The BIND name server software comes with its own client library, named libresolv.
As can be expected from an ISC product, libresolv is not good software. Here are a few reasons why.
The same people who wrote BIND wrote libresolv. That is the amount of trust you can place in libresolv. Ten years ago, the security status of libresolv looked like this. I am not confident that is has improved: bugs in the software may have been fixed, but new ones will appear, and most importantly, the security management policy at ISC is still the same: security holes will be denied instead of acknowledged and worked upon.
If you find a bug, and a fortiori a security hole, in s6-dns, you can be sure it will be fixed promptly with apologies from the author. skarnet.org doesn't do obfuscation, and never lets politics get in the way of technical quality.
You'd expect a real DNS client library to do better in this aspect than getaddrinfo(), but no: libresolv's function calls are still purely synchronous and may uncontrollably block if the network is unresponsive.
Additionally, libresolv only provides a synchronous interface to clients. Despite the fundamentally asynchronous nature of DNS, and the need to implement asynchronous primitives internally, only blocking calls are made available in the API. This forces users to stack yet another piece of software on top of their dependencies if they need asynchronous DNS resolution.
libs6dns provides several layers of asynchronous interfaces. The user has access to low-level packet sending and receiving, to synchronous resolution of several queries at once, and to a real high-level asynchronous DNS library.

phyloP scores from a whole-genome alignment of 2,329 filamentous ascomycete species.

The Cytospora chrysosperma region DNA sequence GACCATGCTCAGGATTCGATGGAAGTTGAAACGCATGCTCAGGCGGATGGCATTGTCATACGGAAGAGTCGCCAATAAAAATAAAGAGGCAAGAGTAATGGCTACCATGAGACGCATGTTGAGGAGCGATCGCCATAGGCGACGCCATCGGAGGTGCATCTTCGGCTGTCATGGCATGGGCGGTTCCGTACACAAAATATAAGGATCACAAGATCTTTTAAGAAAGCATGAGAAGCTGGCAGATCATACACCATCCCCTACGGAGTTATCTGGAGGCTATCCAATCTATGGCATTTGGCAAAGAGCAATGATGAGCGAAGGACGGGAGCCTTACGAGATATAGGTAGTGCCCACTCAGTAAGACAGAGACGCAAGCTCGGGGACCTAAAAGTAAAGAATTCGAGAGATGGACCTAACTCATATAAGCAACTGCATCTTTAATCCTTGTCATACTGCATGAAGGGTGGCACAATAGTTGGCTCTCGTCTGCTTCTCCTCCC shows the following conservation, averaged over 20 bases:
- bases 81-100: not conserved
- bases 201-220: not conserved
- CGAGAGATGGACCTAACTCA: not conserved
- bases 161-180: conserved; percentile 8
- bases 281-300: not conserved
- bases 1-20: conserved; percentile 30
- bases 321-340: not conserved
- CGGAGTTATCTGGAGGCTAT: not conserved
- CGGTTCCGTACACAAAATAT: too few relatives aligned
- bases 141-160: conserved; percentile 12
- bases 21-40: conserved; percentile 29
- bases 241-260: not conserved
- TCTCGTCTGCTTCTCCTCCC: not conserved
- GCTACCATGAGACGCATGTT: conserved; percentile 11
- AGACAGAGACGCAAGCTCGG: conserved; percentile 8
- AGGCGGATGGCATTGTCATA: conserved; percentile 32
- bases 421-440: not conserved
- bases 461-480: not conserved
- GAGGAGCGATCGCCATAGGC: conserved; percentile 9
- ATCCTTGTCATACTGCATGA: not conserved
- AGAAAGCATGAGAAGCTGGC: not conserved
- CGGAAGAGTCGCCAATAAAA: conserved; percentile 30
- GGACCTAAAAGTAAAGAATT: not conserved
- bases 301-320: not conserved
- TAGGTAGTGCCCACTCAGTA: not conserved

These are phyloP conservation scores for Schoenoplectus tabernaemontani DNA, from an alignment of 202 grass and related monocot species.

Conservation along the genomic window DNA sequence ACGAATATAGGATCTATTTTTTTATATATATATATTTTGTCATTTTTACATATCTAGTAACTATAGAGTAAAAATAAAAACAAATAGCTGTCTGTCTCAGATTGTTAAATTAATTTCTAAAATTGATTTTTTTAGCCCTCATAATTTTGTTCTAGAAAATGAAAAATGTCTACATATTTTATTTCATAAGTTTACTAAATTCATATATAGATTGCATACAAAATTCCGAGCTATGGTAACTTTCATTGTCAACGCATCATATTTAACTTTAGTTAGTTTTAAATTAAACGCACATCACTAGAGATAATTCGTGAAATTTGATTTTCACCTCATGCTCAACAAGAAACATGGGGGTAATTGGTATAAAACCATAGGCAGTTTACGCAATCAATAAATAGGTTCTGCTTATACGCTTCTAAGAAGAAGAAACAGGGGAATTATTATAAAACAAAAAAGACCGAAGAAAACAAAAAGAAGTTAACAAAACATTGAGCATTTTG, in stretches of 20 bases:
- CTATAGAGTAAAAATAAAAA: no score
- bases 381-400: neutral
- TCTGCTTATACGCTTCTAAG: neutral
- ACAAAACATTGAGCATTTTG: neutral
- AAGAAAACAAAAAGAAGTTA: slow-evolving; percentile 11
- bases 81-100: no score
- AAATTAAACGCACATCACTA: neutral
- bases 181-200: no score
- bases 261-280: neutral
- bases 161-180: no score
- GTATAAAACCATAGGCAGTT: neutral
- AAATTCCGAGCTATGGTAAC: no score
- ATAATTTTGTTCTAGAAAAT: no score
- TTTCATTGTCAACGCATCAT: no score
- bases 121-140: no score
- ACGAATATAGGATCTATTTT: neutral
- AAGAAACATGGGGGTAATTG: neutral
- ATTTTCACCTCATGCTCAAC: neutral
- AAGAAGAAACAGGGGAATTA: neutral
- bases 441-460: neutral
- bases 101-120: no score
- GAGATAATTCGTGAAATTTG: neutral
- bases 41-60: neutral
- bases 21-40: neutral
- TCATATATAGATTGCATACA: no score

The libresolv-2.13.so binary file compiled for an x86_64 Debian Linux system is roughly 79k bytes. The libs6dns.so.2.0 file, for the same system, is a little bit smaller, while offering more functionality: high-level answer parsing, user-friendly formatting, and in-depth tracing of the DNS resolution process. What is all that code in libresolv for ?
Some examples of less-than-ideal interfaces for the users:
There is a reason why system calls and local functions take user-supplied buffers as arguments. They are relatively fast, it is not too costly to call them again if the buffer is too small the first time, and the result is consistent, i.e. after the first call, the right buffer length is known. But functions making network exchanges with variable-length results from one call to another ? Those need heap-allocated storage. It is good design to avoid using the heap whenever possible, but it is not good design to waste network round-trips to save a malloc().
Like many other "standards", and C library interfaces in particular, libresolv is at best a mediocre one, that people use because there has been nothing better so far.
s6-dns tries to be an alternative solution, based on solid design principles and a reliable code base. It just works, and it makes DNS resolution nice and easy for users.